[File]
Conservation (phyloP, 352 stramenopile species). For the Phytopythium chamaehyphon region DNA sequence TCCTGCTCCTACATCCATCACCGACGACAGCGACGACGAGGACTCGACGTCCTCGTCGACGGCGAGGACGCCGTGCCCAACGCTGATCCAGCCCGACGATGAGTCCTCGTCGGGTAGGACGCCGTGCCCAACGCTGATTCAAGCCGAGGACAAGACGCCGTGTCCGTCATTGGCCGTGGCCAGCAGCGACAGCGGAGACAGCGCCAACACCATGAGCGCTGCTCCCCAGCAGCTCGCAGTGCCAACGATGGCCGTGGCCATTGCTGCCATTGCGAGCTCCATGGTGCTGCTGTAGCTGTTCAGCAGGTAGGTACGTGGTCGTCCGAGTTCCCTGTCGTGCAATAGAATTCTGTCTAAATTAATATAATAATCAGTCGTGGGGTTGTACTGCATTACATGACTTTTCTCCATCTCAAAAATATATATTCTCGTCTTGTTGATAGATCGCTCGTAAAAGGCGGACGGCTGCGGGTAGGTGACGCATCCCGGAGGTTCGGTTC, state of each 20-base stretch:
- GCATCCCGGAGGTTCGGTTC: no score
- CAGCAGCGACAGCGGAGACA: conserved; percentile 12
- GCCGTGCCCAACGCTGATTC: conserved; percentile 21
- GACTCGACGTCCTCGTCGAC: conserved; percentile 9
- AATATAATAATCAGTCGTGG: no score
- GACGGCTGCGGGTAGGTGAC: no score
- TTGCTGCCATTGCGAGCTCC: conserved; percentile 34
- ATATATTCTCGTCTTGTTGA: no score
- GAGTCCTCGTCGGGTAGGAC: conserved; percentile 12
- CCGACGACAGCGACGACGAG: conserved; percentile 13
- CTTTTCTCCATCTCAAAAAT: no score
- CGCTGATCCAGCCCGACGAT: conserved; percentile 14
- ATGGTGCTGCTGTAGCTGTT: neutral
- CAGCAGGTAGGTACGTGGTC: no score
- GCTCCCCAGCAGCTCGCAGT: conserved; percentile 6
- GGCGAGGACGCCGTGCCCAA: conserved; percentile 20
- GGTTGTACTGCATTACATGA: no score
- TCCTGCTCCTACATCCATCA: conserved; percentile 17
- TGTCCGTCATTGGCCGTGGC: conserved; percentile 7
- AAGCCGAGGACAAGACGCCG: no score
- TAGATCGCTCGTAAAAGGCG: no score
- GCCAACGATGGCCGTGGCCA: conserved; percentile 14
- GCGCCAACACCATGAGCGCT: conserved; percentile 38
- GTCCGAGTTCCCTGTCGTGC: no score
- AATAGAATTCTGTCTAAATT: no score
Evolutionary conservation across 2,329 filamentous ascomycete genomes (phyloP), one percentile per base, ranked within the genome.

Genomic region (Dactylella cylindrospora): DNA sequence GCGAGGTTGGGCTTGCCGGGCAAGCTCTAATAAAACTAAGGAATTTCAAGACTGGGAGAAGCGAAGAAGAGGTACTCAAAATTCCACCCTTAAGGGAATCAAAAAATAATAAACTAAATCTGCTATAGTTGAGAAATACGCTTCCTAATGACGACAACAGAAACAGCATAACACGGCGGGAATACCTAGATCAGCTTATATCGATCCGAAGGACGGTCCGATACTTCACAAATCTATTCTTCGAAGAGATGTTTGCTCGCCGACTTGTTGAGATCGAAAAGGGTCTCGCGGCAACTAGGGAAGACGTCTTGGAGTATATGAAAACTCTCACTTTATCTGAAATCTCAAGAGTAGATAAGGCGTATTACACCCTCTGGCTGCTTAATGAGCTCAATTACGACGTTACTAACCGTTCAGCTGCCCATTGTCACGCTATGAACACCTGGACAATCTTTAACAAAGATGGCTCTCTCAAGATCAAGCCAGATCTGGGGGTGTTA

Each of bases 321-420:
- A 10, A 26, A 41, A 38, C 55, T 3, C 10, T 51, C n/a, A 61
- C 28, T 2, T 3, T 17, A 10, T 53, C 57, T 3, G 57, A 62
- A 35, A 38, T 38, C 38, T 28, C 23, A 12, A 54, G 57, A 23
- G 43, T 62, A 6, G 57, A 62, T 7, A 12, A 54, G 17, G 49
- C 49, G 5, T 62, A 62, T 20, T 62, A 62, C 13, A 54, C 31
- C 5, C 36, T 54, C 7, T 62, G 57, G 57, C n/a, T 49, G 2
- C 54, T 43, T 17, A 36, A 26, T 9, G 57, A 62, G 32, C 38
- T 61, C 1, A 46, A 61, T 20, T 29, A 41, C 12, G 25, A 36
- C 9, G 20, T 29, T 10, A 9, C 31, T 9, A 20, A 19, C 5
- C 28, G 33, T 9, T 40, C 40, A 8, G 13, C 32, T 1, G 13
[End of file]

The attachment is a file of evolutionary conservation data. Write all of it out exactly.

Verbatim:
Conservation (phyloP, 352 stramenopile species). For the Phytopythium chamaehyphon region DNA sequence TCCTGCTCCTACATCCATCACCGACGACAGCGACGACGAGGACTCGACGTCCTCGTCGACGGCGAGGACGCCGTGCCCAACGCTGATCCAGCCCGACGATGAGTCCTCGTCGGGTAGGACGCCGTGCCCAACGCTGATTCAAGCCGAGGACAAGACGCCGTGTCCGTCATTGGCCGTGGCCAGCAGCGACAGCGGAGACAGCGCCAACACCATGAGCGCTGCTCCCCAGCAGCTCGCAGTGCCAACGATGGCCGTGGCCATTGCTGCCATTGCGAGCTCCATGGTGCTGCTGTAGCTGTTCAGCAGGTAGGTACGTGGTCGTCCGAGTTCCCTGTCGTGCAATAGAATTCTGTCTAAATTAATATAATAATCAGTCGTGGGGTTGTACTGCATTACATGACTTTTCTCCATCTCAAAAATATATATTCTCGTCTTGTTGATAGATCGCTCGTAAAAGGCGGACGGCTGCGGGTAGGTGACGCATCCCGGAGGTTCGGTTC, state of each 20-base stretch:
- GCATCCCGGAGGTTCGGTTC: no score
- CAGCAGCGACAGCGGAGACA: conserved; percentile 12
- GCCGTGCCCAACGCTGATTC: conserved; percentile 21
- GACTCGACGTCCTCGTCGAC: conserved; percentile 9
- AATATAATAATCAGTCGTGG: no score
- GACGGCTGCGGGTAGGTGAC: no score
- TTGCTGCCATTGCGAGCTCC: conserved; percentile 34
- ATATATTCTCGTCTTGTTGA: no score
- GAGTCCTCGTCGGGTAGGAC: conserved; percentile 12
- CCGACGACAGCGACGACGAG: conserved; percentile 13
- CTTTTCTCCATCTCAAAAAT: no score
- CGCTGATCCAGCCCGACGAT: conserved; percentile 14
- ATGGTGCTGCTGTAGCTGTT: neutral
- CAGCAGGTAGGTACGTGGTC: no score
- GCTCCCCAGCAGCTCGCAGT: conserved; percentile 6
- GGCGAGGACGCCGTGCCCAA: conserved; percentile 20
- GGTTGTACTGCATTACATGA: no score
- TCCTGCTCCTACATCCATCA: conserved; percentile 17
- TGTCCGTCATTGGCCGTGGC: conserved; percentile 7
- AAGCCGAGGACAAGACGCCG: no score
- TAGATCGCTCGTAAAAGGCG: no score
- GCCAACGATGGCCGTGGCCA: conserved; percentile 14
- GCGCCAACACCATGAGCGCT: conserved; percentile 38
- GTCCGAGTTCCCTGTCGTGC: no score
- AATAGAATTCTGTCTAAATT: no score
Evolutionary conservation across 2,329 filamentous ascomycete genomes (phyloP), one percentile per base, ranked within the genome.

Genomic region (Dactylella cylindrospora): DNA sequence GCGAGGTTGGGCTTGCCGGGCAAGCTCTAATAAAACTAAGGAATTTCAAGACTGGGAGAAGCGAAGAAGAGGTACTCAAAATTCCACCCTTAAGGGAATCAAAAAATAATAAACTAAATCTGCTATAGTTGAGAAATACGCTTCCTAATGACGACAACAGAAACAGCATAACACGGCGGGAATACCTAGATCAGCTTATATCGATCCGAAGGACGGTCCGATACTTCACAAATCTATTCTTCGAAGAGATGTTTGCTCGCCGACTTGTTGAGATCGAAAAGGGTCTCGCGGCAACTAGGGAAGACGTCTTGGAGTATATGAAAACTCTCACTTTATCTGAAATCTCAAGAGTAGATAAGGCGTATTACACCCTCTGGCTGCTTAATGAGCTCAATTACGACGTTACTAACCGTTCAGCTGCCCATTGTCACGCTATGAACACCTGGACAATCTTTAACAAAGATGGCTCTCTCAAGATCAAGCCAGATCTGGGGGTGTTA

Each of bases 321-420:
- A 10, A 26, A 41, A 38, C 55, T 3, C 10, T 51, C n/a, A 61
- C 28, T 2, T 3, T 17, A 10, T 53, C 57, T 3, G 57, A 62
- A 35, A 38, T 38, C 38, T 28, C 23, A 12, A 54, G 57, A 23
- G 43, T 62, A 6, G 57, A 62, T 7, A 12, A 54, G 17, G 49
- C 49, G 5, T 62, A 62, T 20, T 62, A 62, C 13, A 54, C 31
- C 5, C 36, T 54, C 7, T 62, G 57, G 57, C n/a, T 49, G 2
- C 54, T 43, T 17, A 36, A 26, T 9, G 57, A 62, G 32, C 38
- T 61, C 1, A 46, A 61, T 20, T 29, A 41, C 12, G 25, A 36
- C 9, G 20, T 29, T 10, A 9, C 31, T 9, A 20, A 19, C 5
- C 28, G 33, T 9, T 40, C 40, A 8, G 13, C 32, T 1, G 13